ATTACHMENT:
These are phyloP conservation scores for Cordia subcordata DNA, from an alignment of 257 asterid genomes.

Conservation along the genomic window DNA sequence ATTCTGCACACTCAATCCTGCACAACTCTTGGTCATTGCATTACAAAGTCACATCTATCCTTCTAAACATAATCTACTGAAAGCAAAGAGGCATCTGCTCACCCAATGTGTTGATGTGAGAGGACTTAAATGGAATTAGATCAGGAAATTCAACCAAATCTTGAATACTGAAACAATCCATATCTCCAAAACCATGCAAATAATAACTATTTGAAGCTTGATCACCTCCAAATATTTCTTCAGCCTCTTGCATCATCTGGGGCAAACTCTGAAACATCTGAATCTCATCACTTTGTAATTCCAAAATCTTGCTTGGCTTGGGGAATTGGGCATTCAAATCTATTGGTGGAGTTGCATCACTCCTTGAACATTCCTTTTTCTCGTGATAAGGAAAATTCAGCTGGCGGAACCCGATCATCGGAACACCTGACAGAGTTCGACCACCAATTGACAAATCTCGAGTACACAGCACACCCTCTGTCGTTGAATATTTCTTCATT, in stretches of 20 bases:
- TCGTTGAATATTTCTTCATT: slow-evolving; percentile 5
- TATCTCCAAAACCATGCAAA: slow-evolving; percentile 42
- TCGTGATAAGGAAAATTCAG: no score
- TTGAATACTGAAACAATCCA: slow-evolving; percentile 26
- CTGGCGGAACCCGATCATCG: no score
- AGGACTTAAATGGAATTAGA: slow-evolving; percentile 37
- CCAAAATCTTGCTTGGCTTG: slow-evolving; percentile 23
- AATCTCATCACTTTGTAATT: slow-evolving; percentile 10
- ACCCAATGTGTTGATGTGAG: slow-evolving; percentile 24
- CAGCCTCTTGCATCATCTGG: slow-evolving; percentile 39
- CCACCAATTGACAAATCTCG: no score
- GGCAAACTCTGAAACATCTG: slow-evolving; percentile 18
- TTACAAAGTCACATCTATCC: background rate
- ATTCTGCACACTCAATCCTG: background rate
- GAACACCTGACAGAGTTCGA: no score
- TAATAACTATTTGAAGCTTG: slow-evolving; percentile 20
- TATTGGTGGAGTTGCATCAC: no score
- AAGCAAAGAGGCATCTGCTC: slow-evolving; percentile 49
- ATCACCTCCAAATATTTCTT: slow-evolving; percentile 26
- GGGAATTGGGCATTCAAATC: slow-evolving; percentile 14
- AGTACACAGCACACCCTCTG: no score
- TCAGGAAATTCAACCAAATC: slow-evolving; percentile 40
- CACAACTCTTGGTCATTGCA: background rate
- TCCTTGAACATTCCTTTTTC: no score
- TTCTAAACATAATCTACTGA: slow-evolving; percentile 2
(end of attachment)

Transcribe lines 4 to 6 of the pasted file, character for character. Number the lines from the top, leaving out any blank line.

- TATCTCCAAAACCATGCAAA: slow-evolving; percentile 42
- TCGTGATAAGGAAAATTCAG: no score
- TTGAATACTGAAACAATCCA: slow-evolving; percentile 26